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Iron on Edging or Edgebander

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nabbers

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Hello, I've managed to avoid using this stuff for most of my 35 years of woodworking but have a contract to make some Oak faced MDF hotel room fitments.

Previously I Iron on and use the edge of a file to trim off.

This is a high class job so looking for advice, should I buy a cheap bench edgebander and some sort of laminate trimmer?
 

Chrispy

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Hello "Nabbers"

I got my self one from Trimbridge machines must be 20 years ago, very usefull machine will apply preglued real wood or melamine edgebanding. The one I went for trims the edges as it goes and then cuts off the end a bit over length but at least you haven't got to cut the work free when you get to end. It's not the bees knees but really glad I got it save hours of Ironing! and cos it melts the glue from the back it sticks much better as long as you're carefull.
 

Hudson Carpentry

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I use a router and flush cutter bit to trim off the over hang. You can get a double sided tool to do the same thing.
http://www.axminster.co.uk/jet-edge-ban ... rod576751/

I use an Iron myself. Its fairly easy you just place the iron on and when you see the band change tone slightly you know to move the iron on a bit more.

No idea if the edgebander machines/tools are faster but for my usage it ain't worth it. I doubt I even do it once yearly.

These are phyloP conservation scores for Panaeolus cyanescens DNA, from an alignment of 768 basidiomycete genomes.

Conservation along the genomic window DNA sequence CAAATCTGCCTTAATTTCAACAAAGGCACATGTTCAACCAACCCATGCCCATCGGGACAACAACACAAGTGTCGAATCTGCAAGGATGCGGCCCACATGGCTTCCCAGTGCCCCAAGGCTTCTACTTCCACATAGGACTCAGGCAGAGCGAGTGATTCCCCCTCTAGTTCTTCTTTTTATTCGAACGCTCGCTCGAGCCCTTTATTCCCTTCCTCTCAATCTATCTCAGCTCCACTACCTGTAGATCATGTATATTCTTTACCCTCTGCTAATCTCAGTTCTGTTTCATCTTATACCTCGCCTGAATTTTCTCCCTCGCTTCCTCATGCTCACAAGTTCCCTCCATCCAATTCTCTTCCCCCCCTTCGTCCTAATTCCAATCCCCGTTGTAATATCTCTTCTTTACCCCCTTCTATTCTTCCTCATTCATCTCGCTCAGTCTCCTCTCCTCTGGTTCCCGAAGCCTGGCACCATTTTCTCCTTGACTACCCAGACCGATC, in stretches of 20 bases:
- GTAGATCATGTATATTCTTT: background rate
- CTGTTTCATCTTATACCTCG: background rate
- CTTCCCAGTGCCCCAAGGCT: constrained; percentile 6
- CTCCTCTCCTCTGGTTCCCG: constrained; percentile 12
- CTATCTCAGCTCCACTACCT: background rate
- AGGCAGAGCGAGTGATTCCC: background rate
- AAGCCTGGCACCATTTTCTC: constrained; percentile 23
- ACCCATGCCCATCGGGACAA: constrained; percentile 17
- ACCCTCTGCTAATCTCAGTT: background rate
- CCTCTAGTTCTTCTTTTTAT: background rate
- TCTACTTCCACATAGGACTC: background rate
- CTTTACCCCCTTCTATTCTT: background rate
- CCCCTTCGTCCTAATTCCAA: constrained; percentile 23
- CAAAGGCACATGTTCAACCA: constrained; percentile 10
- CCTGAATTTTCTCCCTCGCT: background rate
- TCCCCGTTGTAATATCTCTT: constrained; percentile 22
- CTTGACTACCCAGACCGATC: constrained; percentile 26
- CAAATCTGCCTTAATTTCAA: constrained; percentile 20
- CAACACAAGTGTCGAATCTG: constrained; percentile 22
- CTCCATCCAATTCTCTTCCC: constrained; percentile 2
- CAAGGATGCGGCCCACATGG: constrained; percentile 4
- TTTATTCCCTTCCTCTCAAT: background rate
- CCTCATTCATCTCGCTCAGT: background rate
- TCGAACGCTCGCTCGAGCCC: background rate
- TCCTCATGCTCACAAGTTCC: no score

doctor Bob

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Buy an edge bander, I couldn't stand ironing it on.
depends on your budget though, a half decent one will be £2000 upwards.
 

Oryxdesign

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I use 2mm edging fitted with a hot melt gluepot edge-bander, not one of the expensive machines that use loads of floorspace but one of the smaller ones,about £1500 I think. The 2mm edging is much harder wearing and more resistant to knocks. I trim on the router table with a power feed which is pretty fast, I set myself up so I can do both operations at the same time.
 

Oryxdesign

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Either Ney or Ostermann, it isn't cheap but for a hotel I would consider 2mm the minimum.
 

nabbers

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Having spent the afternoon look at possibilities I think given that I have maybe 30m of edging to do tops, I'll stay low tech and get a Virutex end cutter and double edge trimmer for approx £60 and Iron the stuff on. My workshop is full of stuff used once and then never again! Thanks for the advice.
 

Oryxdesign

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If you are going to do such a small quantity and you are using iron on you don't need either of those tools. It is easy to trim with a chisel, you'll probably get a better finish once you get the hang of it. You will need on non steam iron but these are cheap.